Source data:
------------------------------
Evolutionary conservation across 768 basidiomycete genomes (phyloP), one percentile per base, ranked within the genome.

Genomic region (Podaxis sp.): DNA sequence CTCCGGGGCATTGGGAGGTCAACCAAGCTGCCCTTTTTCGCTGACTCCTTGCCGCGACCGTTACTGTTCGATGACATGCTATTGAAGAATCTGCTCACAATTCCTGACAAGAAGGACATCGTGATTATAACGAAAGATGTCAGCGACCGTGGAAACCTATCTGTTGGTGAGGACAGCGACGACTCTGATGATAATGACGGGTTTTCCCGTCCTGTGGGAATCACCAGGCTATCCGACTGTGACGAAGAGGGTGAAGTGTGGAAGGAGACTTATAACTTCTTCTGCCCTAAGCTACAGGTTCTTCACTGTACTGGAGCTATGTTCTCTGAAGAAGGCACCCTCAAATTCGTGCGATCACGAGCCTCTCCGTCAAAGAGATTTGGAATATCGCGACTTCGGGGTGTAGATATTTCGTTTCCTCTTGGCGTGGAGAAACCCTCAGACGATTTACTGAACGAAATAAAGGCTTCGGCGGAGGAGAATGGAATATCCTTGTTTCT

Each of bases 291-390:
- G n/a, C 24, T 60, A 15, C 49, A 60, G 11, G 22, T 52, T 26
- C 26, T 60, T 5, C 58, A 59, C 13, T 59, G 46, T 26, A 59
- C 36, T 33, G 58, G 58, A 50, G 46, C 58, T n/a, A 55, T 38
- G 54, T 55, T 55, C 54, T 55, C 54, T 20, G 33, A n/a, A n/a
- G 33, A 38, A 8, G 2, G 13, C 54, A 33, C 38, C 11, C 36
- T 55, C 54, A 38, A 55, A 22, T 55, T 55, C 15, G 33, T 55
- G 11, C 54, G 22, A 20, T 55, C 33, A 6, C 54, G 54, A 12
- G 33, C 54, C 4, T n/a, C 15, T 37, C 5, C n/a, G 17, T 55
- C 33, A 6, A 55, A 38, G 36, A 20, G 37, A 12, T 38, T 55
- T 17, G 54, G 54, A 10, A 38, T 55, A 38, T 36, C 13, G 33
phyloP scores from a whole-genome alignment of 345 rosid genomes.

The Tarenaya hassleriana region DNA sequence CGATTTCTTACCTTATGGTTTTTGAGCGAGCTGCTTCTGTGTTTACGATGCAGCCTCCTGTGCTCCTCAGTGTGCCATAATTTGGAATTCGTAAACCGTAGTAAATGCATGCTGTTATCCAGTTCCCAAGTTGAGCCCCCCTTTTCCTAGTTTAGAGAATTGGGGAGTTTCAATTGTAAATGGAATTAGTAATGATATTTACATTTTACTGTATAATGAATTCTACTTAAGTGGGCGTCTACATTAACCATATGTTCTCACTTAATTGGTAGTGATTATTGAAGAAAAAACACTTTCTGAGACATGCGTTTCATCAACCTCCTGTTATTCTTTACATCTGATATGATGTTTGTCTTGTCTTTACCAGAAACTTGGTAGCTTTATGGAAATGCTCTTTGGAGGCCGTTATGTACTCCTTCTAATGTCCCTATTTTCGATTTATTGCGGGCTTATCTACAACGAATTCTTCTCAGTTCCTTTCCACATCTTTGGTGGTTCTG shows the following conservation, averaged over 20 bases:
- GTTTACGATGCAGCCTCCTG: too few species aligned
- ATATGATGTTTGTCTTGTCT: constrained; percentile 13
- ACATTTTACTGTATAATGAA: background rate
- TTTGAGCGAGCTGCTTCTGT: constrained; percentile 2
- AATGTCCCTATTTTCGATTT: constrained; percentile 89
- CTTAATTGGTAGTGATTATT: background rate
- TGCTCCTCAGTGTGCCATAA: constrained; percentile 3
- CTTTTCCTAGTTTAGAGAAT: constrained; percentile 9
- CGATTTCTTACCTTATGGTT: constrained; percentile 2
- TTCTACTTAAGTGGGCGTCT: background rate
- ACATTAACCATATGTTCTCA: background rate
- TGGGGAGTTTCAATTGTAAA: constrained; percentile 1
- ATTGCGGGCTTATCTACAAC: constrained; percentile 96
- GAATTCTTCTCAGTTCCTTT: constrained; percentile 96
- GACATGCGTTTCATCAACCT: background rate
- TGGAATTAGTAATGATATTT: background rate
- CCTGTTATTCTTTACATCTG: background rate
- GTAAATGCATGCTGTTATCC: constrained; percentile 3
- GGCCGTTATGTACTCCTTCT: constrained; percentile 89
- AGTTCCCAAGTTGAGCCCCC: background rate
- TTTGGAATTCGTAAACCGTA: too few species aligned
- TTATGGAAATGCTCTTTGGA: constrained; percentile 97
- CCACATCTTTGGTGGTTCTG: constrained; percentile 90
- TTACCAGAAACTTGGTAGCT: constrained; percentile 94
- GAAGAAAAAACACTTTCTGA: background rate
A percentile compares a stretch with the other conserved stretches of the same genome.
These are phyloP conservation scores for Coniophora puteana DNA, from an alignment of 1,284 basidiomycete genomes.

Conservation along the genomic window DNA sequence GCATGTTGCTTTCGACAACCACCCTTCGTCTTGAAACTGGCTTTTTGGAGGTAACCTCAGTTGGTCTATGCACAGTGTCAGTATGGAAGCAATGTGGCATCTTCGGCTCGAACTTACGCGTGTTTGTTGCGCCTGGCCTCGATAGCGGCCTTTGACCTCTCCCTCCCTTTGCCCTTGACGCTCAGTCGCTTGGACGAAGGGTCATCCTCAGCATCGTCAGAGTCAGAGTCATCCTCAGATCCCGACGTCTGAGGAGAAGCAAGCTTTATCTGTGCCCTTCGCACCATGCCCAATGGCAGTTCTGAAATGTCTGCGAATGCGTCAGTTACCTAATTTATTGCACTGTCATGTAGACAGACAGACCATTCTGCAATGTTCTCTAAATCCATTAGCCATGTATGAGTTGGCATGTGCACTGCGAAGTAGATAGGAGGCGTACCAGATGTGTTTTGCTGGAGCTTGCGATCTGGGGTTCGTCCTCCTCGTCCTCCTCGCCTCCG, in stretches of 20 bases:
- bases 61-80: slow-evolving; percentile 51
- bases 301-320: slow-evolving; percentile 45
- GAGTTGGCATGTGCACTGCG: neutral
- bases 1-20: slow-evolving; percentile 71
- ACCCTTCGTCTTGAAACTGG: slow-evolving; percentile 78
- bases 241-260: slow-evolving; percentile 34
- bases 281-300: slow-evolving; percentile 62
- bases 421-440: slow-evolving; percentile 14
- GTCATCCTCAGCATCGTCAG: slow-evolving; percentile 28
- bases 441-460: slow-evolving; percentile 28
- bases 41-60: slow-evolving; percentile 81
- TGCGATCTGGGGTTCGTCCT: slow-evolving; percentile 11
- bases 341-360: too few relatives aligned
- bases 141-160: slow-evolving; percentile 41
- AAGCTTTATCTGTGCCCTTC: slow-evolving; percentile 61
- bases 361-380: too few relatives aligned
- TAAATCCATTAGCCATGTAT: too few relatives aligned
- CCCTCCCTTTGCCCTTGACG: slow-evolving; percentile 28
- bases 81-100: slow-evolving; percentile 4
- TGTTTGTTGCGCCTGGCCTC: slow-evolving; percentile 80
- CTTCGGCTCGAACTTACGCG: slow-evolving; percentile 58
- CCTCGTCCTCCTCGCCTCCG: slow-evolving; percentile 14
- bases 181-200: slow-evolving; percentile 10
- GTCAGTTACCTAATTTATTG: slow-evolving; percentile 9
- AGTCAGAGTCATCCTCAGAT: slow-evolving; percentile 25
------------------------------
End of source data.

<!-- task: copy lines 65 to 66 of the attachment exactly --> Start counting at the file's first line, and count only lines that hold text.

- CCTCGTCCTCCTCGCCTCCG: slow-evolving; percentile 14
- bases 181-200: slow-evolving; percentile 10